A recent article in Mish Shedlock’s Global Economic Analysis declared in part,
“With central bankers globally suppressing interest rates, the [creditors’] search for yield elsewhere is on. One of the places investors have turned is speculative junk bond offerings.”
Here’s where I differ from such investors. Those willing to invest in junk bonds believe it’s possible to reliably invest their wealth (fiat dollars) into some form of paper debt instruments (stocks, bonds, junks bonds, etc.) and recover an acceptable “yield” on their wealth. Because the world’s central banks have reduced interest rates on what would ordinarily provide a positive yield (in bonds, for example), some investors seek “junk bonds” because they pay higher rates of interest.
From such investors’ perspective, they need only search though the various paper investments options until they find one that pays a positive rate of return. If the option that pays the highest reasonable rate of returns is junk bonds, then they’ll invest in junk bonds. If the option that pays the highest rate of return is stocks, they’ll invest in stocks.
The fundamental premise behind their investment strategy is that the paper monetary and paper debt-based instrument “system” will survive, no matter what. Yes, they know they could lose some or all of their wealth if they invest/bet on a particular junk bond that turns out to be worthless. But they don’t imagine or believe that the entire paper monetary system—including US dollars, stocks, bonds, bank accounts, pension plans and junk bonds—could suffer a systemic collapse where all paper financial instruments suffer sudden, substantial (or even complete) losses of value.
I, on the other hand, base my investment strategy on an opposite but fundamental premise: I believe that the entire paper monetary system is fundamentally flawed and therefore destined to suffer a slow (or possibly sudden) systemic collapse which will destroy 80% to 90% of all paper wealth. I don’t know when this collapse will take place, but when it happens, virtually everyone who chased “yields” in the paper markets will lose their assets.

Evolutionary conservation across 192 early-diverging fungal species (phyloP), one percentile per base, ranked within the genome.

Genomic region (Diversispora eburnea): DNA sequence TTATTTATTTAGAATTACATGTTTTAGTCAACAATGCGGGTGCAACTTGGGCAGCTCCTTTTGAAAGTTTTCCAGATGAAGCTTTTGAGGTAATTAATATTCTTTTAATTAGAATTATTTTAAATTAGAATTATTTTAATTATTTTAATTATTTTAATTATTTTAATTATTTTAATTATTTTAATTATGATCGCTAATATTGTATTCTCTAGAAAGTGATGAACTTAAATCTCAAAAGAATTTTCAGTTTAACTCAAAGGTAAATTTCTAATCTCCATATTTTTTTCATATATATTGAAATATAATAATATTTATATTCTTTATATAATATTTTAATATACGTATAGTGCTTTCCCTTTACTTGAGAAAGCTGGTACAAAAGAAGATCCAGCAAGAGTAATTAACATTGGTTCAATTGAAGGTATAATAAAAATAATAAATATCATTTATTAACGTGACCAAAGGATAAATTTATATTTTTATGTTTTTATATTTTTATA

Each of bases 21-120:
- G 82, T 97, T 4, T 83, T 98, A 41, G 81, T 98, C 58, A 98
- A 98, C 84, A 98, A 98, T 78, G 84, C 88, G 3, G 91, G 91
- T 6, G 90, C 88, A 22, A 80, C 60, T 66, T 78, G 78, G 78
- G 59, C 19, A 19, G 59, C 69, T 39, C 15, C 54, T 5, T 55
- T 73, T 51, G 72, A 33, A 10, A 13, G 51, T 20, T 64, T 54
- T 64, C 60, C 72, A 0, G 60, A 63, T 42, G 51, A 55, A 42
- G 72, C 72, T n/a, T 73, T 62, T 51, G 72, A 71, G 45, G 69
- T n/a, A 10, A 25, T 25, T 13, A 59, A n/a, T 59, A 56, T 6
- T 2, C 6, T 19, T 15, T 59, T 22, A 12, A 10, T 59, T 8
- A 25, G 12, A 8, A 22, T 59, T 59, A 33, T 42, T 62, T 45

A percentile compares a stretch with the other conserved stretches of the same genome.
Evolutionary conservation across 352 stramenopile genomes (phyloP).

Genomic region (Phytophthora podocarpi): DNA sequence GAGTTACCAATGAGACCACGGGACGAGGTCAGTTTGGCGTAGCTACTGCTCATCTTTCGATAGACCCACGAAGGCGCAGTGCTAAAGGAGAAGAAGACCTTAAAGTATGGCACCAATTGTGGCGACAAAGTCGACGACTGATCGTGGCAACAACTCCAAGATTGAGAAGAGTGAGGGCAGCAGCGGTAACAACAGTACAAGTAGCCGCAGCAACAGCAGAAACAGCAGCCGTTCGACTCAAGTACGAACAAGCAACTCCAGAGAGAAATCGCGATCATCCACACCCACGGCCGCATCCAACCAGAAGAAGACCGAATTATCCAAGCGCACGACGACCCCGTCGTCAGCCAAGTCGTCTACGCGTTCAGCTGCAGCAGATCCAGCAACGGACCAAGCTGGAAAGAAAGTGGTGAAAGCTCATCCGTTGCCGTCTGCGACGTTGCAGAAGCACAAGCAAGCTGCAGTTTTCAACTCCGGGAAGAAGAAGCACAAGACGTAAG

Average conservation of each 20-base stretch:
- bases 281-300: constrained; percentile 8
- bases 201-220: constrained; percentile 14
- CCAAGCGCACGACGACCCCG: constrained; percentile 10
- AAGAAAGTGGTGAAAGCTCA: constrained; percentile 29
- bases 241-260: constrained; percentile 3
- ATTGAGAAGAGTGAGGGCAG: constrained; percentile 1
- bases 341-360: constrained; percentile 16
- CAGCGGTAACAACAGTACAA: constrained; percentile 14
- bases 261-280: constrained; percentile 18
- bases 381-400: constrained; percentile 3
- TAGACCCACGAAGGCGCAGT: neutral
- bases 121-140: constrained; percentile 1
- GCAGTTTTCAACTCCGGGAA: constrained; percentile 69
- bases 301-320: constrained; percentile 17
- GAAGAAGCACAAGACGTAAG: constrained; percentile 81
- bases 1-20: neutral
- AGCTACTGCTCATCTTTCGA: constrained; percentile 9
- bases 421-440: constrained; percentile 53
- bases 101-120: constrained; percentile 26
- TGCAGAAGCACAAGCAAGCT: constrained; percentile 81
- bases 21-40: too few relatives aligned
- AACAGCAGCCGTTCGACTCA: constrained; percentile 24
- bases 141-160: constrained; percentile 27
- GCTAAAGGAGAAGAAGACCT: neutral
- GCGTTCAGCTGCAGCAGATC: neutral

Therefore, my investment strategy is not based on chasing “yields”. My investment strategy is based on preserving the assets I’ve already earned.
Those who invest in junk bonds pursue yields. These investors are looking for a net gain of, say, 5% per year.
I’m not looking for a 5% annual gain. I hope to make a gain (and far more than 5% per year), but I don’t covet more wealth. I’d like to increase my wealth, but my primary objective is to preserve whatever wealth I’ve already earned by investing in precious metals that can’t be destroyed if the paper monetary system collapses.
Thus, we see two entirely different investment strategies based on two entirely different presumptions concerning our economic future. Those who invest in junk bonds believe the “system” is solid and sure to survive. They therefore seek to increase their wealth. Those (like me) who believe the monetary system is in peril and certain to decline (slowly or suddenly), therefore seek to preserve our existing wealth.
If wealth preservation is your primary objective, gold should be your primary preservation vehicle.